Jackson State is 40 miles from the planned Blue Oval City. A new Tennessee College of Applied Technology will be built on the Blue Oval City campus. With nearly 6,000 new jobs in the offing, there should be plenty of training opportunities for community colleges and technical colleges across west Tennessee.
Front Range Community College’s Center for Integrated Manufacturing (CIM) provides an on-the-ground look at what one community college offers in its advanced manufacturing program.
The Colorado college opened the center in fall 2019, said Deborah Craven, dean of instruction at the Boulder County campus. Before that, Front Range had an advanced technology center that started with a machining program.
To create the center, the college had a huge fundraising campaign, Craven said. When college representatives met with industry partners in focus groups, the manufacturers would describe what they needed. In return, the college asked for, and received, financial support.
Front Range also received a 2013 federal grant through CHAMP (Colorado Helps Advanced Manufacturing Program), which helped start the machining program. As area employers took note of the program, that led to more conversations with companies.
“They talked about the types of jobs available and the types of people they were looking to fill them,” Craven said. “The industry was aging out of expertise with people retiring. We were focusing on filling that need.
“We were aiming to provide a midlevel worker rather than [companies] having to hire people coming in off the street needing more training,” she said.
The center now has four programs: automation and engineering technology; electronics engineering technology; precision machining; and optics technology.
Industry advisory boards review the center’s programs and may suggest a change in focus or a new class. For example, the machining program focused on quality control jobs, but industry reps said they wanted more students and graduates making machine parts, Craven said.
Affordable and effective
In Clifton Forge, Virginia, a rural area near Roanoke, Dabney S. Lancaster Community College’s workforce training program got a boost from a state program, Fast Forward. Created in 2016, the program is “the governor’s initiative to get more skilled individuals in a shorter period of time,” said John Rainone, president of the college.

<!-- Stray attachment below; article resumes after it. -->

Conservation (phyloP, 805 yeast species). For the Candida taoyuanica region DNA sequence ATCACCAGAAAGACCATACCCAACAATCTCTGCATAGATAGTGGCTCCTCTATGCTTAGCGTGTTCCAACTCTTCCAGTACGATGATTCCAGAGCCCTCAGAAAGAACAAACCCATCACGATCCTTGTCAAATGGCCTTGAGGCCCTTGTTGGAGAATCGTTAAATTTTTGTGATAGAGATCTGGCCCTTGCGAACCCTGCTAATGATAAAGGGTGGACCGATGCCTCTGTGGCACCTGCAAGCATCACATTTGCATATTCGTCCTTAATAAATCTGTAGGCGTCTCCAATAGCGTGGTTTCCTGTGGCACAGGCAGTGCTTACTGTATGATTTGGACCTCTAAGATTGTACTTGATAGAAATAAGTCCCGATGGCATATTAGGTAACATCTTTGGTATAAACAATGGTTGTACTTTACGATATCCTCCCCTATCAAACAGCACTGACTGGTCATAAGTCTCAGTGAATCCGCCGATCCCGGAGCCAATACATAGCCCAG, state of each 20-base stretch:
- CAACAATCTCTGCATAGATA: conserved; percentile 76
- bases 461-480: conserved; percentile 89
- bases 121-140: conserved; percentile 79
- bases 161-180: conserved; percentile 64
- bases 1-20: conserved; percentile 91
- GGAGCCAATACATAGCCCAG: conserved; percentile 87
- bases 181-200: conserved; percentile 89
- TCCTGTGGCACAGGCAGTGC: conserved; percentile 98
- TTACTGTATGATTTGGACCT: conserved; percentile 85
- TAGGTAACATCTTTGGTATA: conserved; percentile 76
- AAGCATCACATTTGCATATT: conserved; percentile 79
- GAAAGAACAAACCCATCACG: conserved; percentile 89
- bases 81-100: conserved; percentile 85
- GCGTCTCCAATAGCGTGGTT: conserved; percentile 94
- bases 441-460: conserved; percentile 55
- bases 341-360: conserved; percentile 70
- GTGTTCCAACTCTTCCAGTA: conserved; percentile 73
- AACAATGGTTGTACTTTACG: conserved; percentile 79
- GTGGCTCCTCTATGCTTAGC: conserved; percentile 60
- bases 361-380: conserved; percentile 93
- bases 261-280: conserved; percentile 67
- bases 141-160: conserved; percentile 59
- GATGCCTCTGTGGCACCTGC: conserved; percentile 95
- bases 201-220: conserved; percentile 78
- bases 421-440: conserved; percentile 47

Working with community colleges across Virginia, the state provides funding for short-term training for in-demand careers. For example, Dabney Lancaster’s advanced manufacturing class is $1,200, but the student pays only one-third of that. The college also offers financial aid, so a student could pay as little as $40, Rainone said.
For commercial driver’s license (CDL) training, a student pays one-third of the cost of a class (potentially with help from financial aid). The state pays the second third. Once the student passes the CDL driver’s test, the college can access the final third.
“We’re producing CDL drivers to local companies,” Rainone said. “They’d be desperate otherwise.”
Three years ago, Schaefer Rolls Co. built a factory in nearby Covington, hiring 35 employees. Dabney Lancaster worked with the workforce development board and state employment commission to provide job applicants, and the college provided training.
The college has long provided training in welding and machining for nearby WestRock paper mill and was ready when the mill expanded its operation two years ago.
“We are their primary training partner,” Rainone said.